Tonight, celebrated mega-church pastor Joel Osteen will be speaking at the Mississippi Coliseum. Osteen’s Lakewood Church in Houston, Texas has exploded in recent years to more than 20,000 members, and his numerous books, including Your Best Life Now (2007) have been best-sellers. Clearly, Osteen is popular. That being said, Osteen has plenty of critics who charge that his ministry leaves much to be desired. Let’s explore the controversial Osteen.
What can be said in favor of Osteen
As a motivational speaker, Osteen is first rate. He enables his listeners to feel better about life, and he sprinkles his messages with humorous anecdotes. He comes across as very down to earth, keeping his messages extremely practical. He gives his listeners a sense that, however much life has gotten them down, they can still go out and “do” it. In that sense, he is very reminiscent of the Crystal Cathedral’s Robert Schuller, who for years marketed “possibility thinking”. Even his harshest critics would be hard pressed to come up with quotations from his sermons that are patently false or unbiblical. What’s the problem then?
The main criticism of Osteen
In reality, much of the criticism stems not so much from what Osteen does say as it does from what he doesn’t say. Osteen is criticized for not saying enough about central historical truths of the faith, including the crucifixion, death, resurrection, and ascension of Jesus Christ as a sacrifice for our sins. Yes, Jesus is mentioned, but usually more in the context of a life coach than a Savior from God’s wrath. Osteen’s ministry is not so much built on false doctrine as it is doctrineless. The trend towards doctrineless Christianity, a feel-good faith disconnected from the “harder” aspects of Christian teaching (sin, death, hell, judgment, etc…), is hardly new and Osteen is certainly not original in this respect. If he gets blamed for what Michael Horton calls the trend towards “moralistic therapeutic Deism” in American Christianity, it’s only because Osteen’s church is large enough to keep him more in the spotlight than most other pastors.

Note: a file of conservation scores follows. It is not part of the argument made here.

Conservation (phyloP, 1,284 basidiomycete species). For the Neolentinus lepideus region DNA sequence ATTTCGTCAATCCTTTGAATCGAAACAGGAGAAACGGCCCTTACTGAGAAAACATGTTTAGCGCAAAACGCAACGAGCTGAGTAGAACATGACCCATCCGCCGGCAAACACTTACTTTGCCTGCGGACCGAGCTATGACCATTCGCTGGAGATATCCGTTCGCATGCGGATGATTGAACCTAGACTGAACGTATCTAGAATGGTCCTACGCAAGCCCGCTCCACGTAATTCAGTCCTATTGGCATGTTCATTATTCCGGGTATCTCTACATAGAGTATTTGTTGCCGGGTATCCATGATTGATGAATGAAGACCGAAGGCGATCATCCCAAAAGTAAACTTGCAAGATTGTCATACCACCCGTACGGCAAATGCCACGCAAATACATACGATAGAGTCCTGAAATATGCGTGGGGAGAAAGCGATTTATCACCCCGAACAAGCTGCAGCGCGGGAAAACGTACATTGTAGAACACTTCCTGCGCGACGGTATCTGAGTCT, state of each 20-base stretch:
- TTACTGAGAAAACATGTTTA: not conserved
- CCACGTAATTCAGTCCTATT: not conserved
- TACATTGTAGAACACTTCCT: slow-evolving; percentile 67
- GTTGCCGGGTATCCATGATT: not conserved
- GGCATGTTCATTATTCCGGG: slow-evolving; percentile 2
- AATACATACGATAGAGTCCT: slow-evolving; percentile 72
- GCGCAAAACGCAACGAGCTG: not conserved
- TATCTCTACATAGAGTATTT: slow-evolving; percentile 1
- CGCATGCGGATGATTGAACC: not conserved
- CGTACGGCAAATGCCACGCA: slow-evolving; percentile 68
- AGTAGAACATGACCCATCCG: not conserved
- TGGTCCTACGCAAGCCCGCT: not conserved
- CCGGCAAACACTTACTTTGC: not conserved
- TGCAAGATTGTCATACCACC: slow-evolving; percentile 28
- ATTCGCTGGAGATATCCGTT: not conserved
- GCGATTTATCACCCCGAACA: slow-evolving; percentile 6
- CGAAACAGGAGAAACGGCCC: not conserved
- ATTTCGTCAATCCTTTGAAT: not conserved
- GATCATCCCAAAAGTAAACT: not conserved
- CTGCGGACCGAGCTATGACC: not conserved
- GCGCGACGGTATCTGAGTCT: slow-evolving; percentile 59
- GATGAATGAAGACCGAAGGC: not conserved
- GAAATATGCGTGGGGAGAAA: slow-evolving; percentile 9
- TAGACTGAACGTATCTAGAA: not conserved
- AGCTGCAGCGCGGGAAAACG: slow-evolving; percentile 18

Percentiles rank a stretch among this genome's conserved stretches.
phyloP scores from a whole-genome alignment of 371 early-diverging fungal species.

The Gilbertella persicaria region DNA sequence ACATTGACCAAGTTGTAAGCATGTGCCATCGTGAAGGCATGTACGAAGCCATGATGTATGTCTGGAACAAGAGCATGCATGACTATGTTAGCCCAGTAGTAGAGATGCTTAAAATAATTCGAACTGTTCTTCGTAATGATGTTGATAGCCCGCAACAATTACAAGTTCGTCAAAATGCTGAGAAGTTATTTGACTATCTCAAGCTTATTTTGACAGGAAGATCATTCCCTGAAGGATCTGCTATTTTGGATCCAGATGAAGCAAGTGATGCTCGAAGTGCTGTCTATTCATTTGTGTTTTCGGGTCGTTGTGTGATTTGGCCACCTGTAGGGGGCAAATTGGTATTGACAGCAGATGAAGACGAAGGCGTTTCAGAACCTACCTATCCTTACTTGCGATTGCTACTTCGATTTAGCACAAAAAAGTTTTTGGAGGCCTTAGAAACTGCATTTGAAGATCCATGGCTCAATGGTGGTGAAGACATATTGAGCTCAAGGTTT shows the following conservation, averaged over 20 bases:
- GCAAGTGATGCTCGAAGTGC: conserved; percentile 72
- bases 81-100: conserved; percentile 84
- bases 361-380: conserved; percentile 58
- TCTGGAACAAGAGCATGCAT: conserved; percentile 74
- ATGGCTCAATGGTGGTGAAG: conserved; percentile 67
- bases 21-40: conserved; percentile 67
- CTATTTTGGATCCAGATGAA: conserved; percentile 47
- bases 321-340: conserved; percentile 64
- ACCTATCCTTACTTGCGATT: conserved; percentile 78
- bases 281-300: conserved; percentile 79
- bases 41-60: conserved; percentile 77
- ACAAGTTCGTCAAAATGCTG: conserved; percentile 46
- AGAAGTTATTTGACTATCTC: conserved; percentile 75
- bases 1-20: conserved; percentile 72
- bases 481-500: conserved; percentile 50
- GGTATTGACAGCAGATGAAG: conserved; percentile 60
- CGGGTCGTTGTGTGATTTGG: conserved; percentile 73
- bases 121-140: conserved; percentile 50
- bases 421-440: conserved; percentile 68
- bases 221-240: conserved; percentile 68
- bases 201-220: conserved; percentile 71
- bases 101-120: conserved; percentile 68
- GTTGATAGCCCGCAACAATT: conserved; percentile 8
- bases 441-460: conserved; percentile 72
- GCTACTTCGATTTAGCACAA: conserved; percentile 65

Motivational speaking is a good thing, but it is not the same thing as preaching repentance from sin and justification by faith in the death and resurrection of Jesus Christ. Osteen has gone so far as to say in interviews that he shies away from talking about sin from the pulpit because it is a “downer”. His church also made a decision to keep their worship space looking as generic as possible, also so as to not offend anyone (a cross does not adorn the auditorium).
Osteen also raised a lot of eyebrows when he stated that he considers Mormonism a valid form of Christianity. In truth, there’s little in Osteen’s sermons that a devout Mormon would take issue with. Who, of any religious background, could argue against keeping one’s head up and focusing on the positive rather than the negative in life? Again, this is a message that is in itself good, but it’s not the gospel. The church exists to point people to Christ the Savior. It also means pointing people to the Law which we’ve failed to obey which emphatically shows us we need a Savior. Presenting God’s standards is, of course, a “downer” in that it brings conviction which, frankly, makes people feel bad about themselves. This, of course, is not an end in itself; wallowing in joyless guilt is not Christianity. “Godly sorrow”, as Paul calls it, leads to repentance, which in turn, leads to true joy. Simply being told that one is okay at best could lead to indifference about the need to become more Christ-like.